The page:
The improvement of the techniques that allowed obtaining reliable measurements of the amount of arterial wall constituents has been accompanied by a similar evolution in the methods to calculate arterial wall functional indexes and in the data acquisition and storage techniques. In this sense, our group has developed several methodologies that allow estimating the elastic, viscous, and inertial moduli [6, 7].

At present, hypertension, atherosclerosis, and cardiac failure are public health issues that affect a great number of patients, as at the time when the mentioned authors performed their studies [2, 3]. Furthermore, there are therapeutic interventions where the relevance of the role of vascular smooth muscle has been identified as a determinant of the arterial wall response to treatment. More specifically, intraaortic counterpulsation, a technique developed to treat acute heart failure, produces smooth muscle-dependent changes in the aortic wall [8, 9]. This is a demonstration that further studies would be necessary to understand the interrelationship between functional parameters and accurate estimations of the arterial wall constituents.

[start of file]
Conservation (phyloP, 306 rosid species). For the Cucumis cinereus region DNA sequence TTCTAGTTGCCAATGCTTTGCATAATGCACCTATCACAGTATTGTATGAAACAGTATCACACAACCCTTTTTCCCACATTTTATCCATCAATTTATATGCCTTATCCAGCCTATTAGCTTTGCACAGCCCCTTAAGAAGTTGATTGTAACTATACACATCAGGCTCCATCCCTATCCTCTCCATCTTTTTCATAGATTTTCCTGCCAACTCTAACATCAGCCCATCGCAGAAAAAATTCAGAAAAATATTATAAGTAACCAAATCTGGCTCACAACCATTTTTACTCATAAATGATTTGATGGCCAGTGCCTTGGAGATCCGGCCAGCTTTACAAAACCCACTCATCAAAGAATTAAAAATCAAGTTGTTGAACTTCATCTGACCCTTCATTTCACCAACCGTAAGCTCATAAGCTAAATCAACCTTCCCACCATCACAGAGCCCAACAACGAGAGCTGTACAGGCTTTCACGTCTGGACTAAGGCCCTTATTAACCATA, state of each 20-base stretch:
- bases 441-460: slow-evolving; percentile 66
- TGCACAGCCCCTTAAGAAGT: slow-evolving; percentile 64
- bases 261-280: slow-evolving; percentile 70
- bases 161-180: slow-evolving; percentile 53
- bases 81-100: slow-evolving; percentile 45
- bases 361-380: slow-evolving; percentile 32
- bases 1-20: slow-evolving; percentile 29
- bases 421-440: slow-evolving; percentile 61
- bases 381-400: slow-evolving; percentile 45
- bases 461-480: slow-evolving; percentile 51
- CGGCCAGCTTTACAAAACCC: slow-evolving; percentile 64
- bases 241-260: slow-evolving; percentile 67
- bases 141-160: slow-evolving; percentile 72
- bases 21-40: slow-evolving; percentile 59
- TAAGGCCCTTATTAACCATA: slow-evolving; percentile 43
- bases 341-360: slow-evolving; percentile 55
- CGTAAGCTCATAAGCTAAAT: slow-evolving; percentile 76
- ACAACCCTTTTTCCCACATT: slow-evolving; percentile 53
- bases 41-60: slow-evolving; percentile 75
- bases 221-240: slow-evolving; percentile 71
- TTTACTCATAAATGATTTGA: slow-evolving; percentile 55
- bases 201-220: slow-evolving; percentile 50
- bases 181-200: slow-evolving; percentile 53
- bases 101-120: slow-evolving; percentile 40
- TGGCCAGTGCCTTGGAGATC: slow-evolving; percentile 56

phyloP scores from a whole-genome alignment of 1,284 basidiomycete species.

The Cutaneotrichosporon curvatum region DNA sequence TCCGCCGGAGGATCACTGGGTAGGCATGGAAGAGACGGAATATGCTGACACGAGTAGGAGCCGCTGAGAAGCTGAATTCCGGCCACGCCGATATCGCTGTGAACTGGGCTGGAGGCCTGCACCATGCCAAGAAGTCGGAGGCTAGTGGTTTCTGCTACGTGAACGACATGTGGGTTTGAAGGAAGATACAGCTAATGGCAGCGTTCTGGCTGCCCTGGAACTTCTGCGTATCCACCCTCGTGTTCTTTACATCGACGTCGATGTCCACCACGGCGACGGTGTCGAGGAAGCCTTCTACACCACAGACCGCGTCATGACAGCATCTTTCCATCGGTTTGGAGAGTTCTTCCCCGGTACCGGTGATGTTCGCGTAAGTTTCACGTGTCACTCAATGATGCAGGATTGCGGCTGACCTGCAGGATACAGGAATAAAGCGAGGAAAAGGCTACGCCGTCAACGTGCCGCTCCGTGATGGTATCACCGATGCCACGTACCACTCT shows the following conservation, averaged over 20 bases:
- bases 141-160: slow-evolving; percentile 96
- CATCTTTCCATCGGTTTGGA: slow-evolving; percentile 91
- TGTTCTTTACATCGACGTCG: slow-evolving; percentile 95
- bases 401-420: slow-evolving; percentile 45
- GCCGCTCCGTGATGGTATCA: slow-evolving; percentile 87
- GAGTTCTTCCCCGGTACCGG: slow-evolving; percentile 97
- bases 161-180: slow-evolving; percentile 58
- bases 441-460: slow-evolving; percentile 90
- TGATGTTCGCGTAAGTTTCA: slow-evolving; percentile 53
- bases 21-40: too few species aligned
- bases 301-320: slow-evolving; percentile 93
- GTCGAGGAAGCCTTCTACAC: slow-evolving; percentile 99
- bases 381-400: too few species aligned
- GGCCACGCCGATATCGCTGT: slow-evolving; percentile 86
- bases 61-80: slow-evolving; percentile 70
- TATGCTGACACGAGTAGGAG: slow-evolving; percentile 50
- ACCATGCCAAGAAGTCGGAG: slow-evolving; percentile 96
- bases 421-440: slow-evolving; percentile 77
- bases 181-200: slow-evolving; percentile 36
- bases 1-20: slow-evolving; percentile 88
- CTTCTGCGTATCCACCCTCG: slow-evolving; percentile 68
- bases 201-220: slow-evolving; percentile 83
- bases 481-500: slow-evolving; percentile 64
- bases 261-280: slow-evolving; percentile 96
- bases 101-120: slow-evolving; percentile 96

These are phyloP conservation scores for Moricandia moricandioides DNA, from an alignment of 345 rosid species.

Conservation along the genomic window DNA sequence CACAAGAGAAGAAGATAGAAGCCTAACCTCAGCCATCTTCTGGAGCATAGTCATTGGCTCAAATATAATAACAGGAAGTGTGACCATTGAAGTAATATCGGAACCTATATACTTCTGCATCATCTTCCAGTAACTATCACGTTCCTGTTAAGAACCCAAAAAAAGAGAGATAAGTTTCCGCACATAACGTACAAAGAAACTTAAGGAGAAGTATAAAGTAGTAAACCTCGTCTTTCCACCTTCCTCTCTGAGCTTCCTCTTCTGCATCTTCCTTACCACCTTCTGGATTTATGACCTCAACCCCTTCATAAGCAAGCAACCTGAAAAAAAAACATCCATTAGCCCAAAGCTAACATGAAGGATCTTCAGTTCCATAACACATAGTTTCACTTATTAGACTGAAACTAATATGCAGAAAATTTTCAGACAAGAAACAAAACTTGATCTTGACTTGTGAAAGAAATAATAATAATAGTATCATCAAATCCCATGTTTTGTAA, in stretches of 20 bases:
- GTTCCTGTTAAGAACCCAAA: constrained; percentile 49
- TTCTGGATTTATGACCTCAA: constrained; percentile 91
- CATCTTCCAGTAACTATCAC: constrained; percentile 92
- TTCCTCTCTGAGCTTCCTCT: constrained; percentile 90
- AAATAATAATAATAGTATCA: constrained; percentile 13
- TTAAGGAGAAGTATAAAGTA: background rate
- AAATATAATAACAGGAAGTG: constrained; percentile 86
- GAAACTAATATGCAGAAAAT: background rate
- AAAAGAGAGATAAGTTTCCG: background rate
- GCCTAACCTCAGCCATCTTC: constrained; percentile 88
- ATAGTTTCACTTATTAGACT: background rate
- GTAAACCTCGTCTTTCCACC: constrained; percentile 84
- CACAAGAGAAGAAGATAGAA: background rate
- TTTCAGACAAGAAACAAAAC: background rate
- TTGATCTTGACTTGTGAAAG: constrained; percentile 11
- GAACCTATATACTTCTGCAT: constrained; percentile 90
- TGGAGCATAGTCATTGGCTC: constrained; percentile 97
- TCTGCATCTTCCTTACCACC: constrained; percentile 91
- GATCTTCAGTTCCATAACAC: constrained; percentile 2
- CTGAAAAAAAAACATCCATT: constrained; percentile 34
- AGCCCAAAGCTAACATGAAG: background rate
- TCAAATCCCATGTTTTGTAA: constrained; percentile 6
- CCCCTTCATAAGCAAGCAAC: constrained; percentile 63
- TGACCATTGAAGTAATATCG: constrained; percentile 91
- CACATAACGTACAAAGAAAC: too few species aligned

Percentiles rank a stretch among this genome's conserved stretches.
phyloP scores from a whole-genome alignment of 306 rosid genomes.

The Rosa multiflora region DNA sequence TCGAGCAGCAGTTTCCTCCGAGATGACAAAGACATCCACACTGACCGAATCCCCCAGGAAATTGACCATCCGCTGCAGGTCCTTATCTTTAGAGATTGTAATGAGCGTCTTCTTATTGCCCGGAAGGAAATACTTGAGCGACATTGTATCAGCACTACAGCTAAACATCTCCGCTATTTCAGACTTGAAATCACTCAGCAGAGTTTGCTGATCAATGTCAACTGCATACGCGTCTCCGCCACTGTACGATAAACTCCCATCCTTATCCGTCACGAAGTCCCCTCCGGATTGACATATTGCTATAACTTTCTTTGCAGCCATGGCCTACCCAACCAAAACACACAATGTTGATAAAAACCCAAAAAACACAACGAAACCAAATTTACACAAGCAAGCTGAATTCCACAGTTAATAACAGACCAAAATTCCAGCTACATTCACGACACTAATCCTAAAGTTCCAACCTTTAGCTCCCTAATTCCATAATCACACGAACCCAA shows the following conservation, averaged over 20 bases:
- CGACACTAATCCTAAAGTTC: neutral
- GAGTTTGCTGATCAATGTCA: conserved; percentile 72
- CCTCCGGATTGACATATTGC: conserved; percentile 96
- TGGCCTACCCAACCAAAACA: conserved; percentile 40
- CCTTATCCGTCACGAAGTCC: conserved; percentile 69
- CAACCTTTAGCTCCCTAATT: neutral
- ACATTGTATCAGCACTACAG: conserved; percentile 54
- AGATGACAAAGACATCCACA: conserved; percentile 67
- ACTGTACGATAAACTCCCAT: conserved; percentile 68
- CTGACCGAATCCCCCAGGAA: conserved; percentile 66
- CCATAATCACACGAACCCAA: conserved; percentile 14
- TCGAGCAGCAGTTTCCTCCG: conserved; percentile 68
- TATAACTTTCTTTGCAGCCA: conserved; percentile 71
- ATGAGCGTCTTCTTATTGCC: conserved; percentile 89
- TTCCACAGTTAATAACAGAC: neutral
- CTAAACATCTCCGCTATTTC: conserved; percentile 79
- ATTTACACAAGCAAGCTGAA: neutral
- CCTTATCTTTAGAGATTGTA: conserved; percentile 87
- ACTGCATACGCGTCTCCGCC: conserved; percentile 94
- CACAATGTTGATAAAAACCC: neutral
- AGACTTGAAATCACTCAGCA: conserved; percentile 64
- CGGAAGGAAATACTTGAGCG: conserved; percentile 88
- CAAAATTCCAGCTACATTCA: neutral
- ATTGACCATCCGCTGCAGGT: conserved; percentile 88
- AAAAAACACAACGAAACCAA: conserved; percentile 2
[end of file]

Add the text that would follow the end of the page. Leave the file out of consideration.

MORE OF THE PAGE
The purposes of this work were to perform, in sheep, a quantification of the elastic (), viscous (), and inertial () moduli obtained in carotid and aortic artery segments during in vitro dynamic studies that mimic the normal circulatory function, a quantitative determination of the amounts of collagen, elastin, and vascular smooth muscle of the carotid and aortic segments analyzed in vitro, and (3) the correlation between the amounts of each constituent of the arterial wall and their viscoelastic properties.

2. Methods

In this study, nine healthy male Corriedale sheep, weighing 25–35 kg and aged between 12 and 16 months, were included. The protocol was approved by the Research and Development Council of the participant institutions and was conducted in accordance with the National Institutes of Health Guidelines for the care and use of laboratory animals (U.S.N.R. Council, Guide for the Care and Use of Laboratory Animals, Washington, DC: National Academy Press, 1996).